2.  The current version of Rule 35(b) is somewhat different from the version in effect at the time of Grant's sentencing. After Booker, the Committee on Rules of Practice and Procedure deleted subsection (b)(1)(B), which limited the court's authority to reduce a sentence to situations where “reducing the sentence accords with the Sentencing commission's guidelines and policy statements.” Because Booker excised the statutory subsection that had made the Sentencing Guidelines mandatory, subsection (b)(1)(B) was similarly deleted “because it treat[ed] the guidelines as mandatory .” Fed.R.Crim.P. 35(b), Advisory Committee on Criminal Rules's notes 2007 Amendments.This change does not impact our analysis of this case, and the dissent inflates its significance by suggesting that the Advisory Committee's general explanatory language about the import of Booker somehow relates to Rule 35 in particular. Among other reasons, this conclusion is unwarranted because the same language appears in the Advisory Committee's notes about the 2007 amendments to Federal Rule of Criminal Procedure 32. The Committee was merely describing Booker, not suggesting an unstated change in Rule 35(b).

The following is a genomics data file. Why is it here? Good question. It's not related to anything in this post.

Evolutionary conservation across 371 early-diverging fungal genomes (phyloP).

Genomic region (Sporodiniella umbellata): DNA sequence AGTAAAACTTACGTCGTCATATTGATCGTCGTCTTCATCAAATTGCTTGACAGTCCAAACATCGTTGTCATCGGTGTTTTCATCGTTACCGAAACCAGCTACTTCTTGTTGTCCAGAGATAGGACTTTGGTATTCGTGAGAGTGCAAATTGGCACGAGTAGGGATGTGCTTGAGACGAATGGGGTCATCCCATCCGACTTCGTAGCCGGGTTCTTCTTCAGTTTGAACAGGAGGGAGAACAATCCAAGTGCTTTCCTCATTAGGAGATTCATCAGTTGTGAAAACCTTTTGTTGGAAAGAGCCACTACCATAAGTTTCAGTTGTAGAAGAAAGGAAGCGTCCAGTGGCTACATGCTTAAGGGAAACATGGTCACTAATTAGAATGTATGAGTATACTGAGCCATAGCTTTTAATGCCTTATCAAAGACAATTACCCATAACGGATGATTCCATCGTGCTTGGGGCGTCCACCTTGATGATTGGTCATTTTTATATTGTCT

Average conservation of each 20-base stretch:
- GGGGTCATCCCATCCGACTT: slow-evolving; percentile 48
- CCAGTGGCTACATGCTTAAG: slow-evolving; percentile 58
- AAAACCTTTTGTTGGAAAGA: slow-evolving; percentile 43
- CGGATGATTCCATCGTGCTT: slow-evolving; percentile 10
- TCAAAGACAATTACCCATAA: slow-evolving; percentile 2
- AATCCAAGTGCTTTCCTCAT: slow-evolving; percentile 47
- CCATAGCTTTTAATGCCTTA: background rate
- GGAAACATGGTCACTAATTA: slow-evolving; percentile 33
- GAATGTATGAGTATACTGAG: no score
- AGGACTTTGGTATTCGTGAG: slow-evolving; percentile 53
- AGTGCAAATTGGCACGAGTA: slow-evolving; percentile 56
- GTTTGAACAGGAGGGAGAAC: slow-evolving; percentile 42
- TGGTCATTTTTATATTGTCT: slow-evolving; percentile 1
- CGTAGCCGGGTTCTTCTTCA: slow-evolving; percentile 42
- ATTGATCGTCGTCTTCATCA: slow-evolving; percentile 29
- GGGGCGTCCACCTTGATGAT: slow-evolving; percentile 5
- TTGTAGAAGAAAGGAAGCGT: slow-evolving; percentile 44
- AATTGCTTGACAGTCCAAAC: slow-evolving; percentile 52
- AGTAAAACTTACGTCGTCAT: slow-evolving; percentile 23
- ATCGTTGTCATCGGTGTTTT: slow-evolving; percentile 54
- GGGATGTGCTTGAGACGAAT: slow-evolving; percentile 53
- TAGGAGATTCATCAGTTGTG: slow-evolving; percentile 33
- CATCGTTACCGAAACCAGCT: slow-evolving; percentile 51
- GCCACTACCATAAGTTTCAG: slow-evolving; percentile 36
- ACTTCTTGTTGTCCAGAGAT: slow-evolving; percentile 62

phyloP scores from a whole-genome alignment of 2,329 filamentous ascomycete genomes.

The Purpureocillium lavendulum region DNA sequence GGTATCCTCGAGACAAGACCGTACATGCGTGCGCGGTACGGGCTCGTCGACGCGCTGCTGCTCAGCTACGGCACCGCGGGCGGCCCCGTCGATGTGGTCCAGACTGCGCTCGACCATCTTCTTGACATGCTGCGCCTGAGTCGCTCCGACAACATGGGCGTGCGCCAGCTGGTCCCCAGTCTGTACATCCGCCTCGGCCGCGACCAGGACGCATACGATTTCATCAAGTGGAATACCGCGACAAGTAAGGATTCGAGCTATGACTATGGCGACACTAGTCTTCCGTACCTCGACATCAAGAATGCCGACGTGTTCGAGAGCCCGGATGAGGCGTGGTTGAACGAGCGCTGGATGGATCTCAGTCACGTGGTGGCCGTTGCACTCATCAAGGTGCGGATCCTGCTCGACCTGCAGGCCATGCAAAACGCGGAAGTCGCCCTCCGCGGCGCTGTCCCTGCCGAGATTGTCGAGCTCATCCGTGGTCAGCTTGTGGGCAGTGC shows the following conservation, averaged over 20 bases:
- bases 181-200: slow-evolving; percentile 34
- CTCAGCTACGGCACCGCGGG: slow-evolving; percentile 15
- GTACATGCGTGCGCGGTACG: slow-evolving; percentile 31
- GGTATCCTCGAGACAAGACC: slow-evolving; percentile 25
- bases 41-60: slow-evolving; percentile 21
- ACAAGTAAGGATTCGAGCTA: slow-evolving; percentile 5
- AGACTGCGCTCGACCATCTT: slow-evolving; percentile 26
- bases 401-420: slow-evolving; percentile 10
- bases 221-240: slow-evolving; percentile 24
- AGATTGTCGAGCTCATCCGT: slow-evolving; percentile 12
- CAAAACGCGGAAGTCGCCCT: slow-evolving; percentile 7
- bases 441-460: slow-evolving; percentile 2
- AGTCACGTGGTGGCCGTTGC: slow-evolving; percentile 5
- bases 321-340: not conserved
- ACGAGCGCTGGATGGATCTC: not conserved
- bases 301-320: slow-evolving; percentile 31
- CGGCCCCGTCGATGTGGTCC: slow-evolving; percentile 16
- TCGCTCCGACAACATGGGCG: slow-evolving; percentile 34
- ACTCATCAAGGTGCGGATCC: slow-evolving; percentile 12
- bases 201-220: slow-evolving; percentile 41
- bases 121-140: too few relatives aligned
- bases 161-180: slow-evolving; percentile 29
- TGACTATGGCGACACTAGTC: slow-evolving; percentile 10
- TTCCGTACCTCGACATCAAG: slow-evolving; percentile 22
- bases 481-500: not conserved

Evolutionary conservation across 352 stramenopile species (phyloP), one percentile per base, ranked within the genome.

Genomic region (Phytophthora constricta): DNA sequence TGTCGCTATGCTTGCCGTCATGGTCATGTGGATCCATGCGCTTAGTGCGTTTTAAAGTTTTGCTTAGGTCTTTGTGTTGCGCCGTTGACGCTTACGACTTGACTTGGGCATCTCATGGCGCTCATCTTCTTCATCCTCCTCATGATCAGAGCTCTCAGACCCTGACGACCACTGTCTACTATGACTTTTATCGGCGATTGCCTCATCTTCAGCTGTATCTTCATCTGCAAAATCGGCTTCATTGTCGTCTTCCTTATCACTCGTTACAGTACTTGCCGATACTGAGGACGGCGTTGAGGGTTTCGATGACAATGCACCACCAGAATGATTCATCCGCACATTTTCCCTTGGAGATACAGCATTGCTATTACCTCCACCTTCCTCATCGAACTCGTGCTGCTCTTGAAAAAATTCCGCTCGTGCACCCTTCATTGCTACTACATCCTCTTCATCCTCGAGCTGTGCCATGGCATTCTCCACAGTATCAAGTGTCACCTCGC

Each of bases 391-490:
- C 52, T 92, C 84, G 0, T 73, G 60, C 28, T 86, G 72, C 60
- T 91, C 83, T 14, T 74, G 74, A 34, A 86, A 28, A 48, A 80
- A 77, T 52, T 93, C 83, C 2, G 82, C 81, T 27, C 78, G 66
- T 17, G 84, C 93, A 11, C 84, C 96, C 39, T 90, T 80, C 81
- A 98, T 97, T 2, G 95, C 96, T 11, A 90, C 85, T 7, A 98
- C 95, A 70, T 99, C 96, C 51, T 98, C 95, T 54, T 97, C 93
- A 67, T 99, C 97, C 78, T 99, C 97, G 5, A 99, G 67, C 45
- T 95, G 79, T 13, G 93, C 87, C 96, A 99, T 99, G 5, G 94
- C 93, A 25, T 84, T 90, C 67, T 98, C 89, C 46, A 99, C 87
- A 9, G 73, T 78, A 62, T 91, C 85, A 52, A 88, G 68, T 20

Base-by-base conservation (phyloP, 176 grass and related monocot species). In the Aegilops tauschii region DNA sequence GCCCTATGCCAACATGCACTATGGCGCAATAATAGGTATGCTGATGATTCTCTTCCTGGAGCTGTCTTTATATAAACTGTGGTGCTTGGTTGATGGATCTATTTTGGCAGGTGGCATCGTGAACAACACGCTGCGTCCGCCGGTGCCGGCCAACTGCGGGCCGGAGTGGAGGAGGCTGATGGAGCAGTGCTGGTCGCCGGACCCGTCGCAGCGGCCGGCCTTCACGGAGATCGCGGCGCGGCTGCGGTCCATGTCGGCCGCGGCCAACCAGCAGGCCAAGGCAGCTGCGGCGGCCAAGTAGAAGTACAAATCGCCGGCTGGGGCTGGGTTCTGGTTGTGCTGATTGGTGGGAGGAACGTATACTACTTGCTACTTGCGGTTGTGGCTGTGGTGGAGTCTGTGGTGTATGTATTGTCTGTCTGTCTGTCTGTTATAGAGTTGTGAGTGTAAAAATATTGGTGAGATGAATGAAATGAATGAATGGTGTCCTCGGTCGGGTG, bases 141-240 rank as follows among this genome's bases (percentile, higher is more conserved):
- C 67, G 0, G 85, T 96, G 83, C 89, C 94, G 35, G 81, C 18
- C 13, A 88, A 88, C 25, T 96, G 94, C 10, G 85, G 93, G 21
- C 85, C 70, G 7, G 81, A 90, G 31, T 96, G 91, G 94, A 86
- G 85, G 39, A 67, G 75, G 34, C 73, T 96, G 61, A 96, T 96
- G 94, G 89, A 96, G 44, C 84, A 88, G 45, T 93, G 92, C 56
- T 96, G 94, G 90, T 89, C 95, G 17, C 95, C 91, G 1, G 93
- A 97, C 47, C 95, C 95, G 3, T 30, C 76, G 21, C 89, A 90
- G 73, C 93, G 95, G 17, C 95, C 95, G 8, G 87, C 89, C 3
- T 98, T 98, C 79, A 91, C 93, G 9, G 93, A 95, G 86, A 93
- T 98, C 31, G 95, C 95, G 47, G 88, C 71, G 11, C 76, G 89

3.  Furthermore, subsection (b)(2) specifies that the district court “may” grant a sentence reduction “if the defendant's substantial assistance involved” certain factors. Fed.R.Crim.P. 35(b)(2). And subsection (b)(3) allows the district court to consider presentence cooperation “[i]n evaluating” a defendant's “substantial assistance.” Fed.R.Crim.P. 35(b)(3).

4.  In addition, the title of Rule 43(b)(4) describes a Rule 35 proceeding as a “Sentence Correction” and dictates that a defendant need not be present for such a “correction or reduction of sentence” proceeding. Fed.R.Crim.P. 43(b)(4).